To boost morale, the Air Force sells discounted tickets for entertainment ranging from Disneyland to movies and concerts. But the Air Force Audit Agency worries that lax procedures could have made it easy for thieves to fly away with tickets.
And some of the biggest problems it found among the 11 bases it studied nationwide were at Utah's Hill Air Force Base.
However, "immediate actions were taken to resolve the issue," said Maj. Dawn Lancaster, commander of Hill's 75th Services Squadron.
Reports obtained by the Deseret Morning News through a Freedom of Information Act request show auditors found that local ticket offices did not carefully follow Air Force procedures, and "because tickets are inherently vulnerable to misappropriation and easily convertible to cash, full implementation of controls over tickets is needed."
For example, it said that at the 11 bases studied, "ticket office personnel could not locate 595 tickets valued at over $21,000." That was about 1 percent of their overall inventory at the time.
Nearly a third of the tickets that were missing were AWOL from Hill.
Auditors found Hill's ticket office was missing 177 tickets valued at $6,637 — or about 3 percent of its inventory, the most among the bases studied.
Besides missing tickets, auditors found that offices often had other tickets on hand that they had not entered into their computer inventories — which could make theft easier. At the 11 bases studied, they found 1,793 tickets valued at $44,509 that had not been entered into inventories.
That included 179 tickets at Hill valued at $3,023. But four other bases had more than that. The worst was Vandenberg Air Force Base, Calif., which had 600 tickets not entered into inventories, valued at $24,509.
Auditors said the missing and unrecorded tickets were discovered even though "ticket office personnel conducted (required) end-of-the-month inventories and most offices maintained tickets in a locked safe."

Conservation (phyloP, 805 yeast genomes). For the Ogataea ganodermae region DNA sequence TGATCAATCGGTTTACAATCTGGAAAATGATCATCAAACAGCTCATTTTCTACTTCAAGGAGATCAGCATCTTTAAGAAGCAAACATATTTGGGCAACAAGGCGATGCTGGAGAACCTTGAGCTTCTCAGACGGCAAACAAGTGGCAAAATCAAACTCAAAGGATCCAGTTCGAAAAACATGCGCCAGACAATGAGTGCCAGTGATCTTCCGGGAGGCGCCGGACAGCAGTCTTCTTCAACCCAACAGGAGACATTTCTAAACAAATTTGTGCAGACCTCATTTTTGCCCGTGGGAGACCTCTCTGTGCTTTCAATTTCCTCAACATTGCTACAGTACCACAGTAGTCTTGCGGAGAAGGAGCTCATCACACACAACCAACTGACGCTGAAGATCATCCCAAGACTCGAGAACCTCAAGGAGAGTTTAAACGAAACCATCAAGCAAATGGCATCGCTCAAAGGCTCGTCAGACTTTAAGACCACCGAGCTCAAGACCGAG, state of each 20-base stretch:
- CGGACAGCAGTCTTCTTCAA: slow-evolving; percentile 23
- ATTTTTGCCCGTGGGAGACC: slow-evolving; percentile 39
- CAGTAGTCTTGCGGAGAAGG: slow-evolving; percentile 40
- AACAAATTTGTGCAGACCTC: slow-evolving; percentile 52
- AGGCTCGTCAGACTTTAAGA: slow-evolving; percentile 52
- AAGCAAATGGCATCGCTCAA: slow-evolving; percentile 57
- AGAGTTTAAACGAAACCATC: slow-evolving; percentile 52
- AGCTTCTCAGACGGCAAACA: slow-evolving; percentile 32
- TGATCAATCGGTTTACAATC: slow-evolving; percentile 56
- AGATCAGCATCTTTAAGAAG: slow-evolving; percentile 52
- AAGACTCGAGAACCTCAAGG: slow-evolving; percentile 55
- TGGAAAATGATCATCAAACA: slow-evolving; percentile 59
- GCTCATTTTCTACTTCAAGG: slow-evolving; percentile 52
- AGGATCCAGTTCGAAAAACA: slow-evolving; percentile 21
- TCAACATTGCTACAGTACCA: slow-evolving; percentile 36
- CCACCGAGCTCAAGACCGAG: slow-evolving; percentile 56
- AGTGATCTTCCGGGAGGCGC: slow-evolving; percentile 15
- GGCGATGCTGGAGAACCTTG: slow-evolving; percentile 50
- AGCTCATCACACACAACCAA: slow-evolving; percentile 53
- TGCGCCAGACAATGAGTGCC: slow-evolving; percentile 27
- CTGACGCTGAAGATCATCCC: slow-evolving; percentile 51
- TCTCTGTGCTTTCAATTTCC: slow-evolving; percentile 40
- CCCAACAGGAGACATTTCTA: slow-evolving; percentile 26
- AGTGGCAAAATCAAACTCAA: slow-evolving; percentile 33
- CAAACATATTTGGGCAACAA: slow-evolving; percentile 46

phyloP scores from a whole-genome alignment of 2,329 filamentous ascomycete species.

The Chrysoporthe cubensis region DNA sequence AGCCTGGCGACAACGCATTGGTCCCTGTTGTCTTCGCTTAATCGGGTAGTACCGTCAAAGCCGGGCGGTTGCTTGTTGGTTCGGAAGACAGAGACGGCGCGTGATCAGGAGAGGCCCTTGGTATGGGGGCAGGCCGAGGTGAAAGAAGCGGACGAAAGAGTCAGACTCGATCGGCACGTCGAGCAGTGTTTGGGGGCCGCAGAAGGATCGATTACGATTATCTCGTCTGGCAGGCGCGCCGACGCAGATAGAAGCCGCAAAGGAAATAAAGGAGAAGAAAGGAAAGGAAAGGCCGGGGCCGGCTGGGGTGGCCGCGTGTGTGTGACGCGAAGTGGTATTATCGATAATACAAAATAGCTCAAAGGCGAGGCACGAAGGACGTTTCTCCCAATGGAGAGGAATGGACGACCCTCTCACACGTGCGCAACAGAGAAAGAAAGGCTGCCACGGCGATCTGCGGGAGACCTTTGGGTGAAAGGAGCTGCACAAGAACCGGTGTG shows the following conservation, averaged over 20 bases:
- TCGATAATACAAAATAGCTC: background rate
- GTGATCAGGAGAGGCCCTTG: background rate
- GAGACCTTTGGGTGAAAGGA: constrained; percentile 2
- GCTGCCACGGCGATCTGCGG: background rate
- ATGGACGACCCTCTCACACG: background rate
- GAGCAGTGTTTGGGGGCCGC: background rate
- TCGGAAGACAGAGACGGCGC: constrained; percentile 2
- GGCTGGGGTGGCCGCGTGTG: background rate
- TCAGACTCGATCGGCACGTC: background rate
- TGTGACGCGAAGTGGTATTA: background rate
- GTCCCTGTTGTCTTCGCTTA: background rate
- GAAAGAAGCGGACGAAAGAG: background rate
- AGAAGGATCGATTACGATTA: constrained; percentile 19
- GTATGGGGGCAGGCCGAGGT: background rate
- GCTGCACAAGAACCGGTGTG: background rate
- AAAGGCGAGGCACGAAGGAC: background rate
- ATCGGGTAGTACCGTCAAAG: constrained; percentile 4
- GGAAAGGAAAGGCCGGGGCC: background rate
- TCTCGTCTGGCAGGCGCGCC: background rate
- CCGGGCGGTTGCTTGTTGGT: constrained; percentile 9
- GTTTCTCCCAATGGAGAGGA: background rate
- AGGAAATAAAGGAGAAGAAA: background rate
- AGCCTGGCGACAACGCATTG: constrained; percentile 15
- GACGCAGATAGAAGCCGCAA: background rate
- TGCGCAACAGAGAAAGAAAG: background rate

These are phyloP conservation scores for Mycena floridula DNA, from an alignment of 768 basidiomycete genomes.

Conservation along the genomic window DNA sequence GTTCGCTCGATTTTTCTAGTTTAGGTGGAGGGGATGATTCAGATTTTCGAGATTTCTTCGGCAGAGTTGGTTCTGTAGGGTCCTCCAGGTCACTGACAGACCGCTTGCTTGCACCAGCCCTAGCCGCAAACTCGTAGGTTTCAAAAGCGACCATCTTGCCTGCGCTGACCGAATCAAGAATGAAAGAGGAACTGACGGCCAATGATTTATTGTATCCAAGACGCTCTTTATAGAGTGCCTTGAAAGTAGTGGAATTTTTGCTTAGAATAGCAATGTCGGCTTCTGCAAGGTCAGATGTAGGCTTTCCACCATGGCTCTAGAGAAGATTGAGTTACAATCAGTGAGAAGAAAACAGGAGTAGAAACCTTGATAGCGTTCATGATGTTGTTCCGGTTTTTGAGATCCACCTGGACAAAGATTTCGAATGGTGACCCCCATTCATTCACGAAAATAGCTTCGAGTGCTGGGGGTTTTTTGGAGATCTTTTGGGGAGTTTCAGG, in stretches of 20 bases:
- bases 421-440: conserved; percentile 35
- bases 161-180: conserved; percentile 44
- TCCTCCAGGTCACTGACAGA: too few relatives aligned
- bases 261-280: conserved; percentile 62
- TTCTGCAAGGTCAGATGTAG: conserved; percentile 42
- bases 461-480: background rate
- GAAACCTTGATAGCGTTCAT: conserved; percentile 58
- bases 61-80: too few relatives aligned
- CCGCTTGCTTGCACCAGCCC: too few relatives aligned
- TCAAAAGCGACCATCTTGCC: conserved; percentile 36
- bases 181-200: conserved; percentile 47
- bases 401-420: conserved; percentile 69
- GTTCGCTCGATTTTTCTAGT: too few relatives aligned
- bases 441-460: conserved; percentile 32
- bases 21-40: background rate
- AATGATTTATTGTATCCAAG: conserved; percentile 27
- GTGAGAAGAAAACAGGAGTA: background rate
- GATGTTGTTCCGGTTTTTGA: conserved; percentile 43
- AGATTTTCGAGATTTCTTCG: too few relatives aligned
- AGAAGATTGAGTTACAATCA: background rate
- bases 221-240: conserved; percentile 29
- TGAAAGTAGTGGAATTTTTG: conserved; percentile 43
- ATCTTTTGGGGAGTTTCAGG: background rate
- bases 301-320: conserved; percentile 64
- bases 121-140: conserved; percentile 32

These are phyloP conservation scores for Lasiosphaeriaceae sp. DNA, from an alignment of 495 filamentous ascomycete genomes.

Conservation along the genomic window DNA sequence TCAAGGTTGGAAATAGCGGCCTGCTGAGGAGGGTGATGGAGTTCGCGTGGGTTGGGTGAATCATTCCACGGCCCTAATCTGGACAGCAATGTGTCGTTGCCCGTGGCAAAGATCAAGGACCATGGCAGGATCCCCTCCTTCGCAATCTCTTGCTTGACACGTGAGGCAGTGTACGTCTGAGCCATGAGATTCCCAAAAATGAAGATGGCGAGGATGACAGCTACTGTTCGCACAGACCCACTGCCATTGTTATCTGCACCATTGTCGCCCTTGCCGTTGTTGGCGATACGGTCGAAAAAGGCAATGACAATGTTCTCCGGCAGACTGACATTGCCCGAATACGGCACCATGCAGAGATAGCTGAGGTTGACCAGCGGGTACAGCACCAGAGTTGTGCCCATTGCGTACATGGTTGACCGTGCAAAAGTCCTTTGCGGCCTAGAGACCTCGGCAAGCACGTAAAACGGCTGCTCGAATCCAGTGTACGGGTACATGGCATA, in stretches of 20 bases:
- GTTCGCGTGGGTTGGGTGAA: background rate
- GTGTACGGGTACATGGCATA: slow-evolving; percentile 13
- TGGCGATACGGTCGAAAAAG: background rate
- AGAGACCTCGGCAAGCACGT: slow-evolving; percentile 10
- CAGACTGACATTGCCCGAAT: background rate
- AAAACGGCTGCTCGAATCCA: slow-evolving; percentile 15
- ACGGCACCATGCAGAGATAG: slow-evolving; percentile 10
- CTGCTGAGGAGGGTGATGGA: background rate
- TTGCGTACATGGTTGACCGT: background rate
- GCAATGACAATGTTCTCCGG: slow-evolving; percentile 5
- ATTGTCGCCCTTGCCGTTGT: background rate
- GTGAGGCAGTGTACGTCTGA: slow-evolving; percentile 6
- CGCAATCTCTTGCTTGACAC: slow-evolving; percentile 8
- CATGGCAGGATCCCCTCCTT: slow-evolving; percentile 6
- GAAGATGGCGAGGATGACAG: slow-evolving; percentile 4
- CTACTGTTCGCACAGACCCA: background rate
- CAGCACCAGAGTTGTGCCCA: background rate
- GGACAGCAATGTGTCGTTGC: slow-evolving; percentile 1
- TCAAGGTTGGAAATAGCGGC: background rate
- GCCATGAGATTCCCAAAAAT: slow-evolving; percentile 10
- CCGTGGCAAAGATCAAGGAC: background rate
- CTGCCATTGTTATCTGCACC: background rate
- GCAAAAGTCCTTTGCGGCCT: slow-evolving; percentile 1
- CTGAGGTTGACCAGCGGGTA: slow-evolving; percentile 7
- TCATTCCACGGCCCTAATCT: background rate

They complained that seven of 11 ticket office managers (including at Hill) did not reconcile inventory results to beginning balances and sales to identify discrepancies, which is also required by Air Force regulations.
They complained that commanders at six of 11 locations (including Hill) did not separate key duties as required, often allowing managers to order and receive tickets, and record ticket receipts into inventory records.
They also complained managers at seven of 11 bases (including Hill) failed to require each cashier to sign for tickets issued exclusively to them, as required.
Lancaster at Hill said that almost all the tickets it was missing had been returned to vendors, but the inventory had not been updated to show that. "The ticket office immediately instituted new inventory procedures to better manage ticket accountability," she said.
Lancaster added that actual theft was not suspected by auditors or senior leadership. "Therefore, no charges were filed. The auditor believed the problem stemmed from simple misaccounting. This has been resolved by new inventory procedures."
In 2002, Hill sold nearly $1 million worth of such entertainment tickets to Air Force members and their families. Nationwide in 2002, the Air Force sold $30 million worth of such entertainment tickets at 68 ticket offices.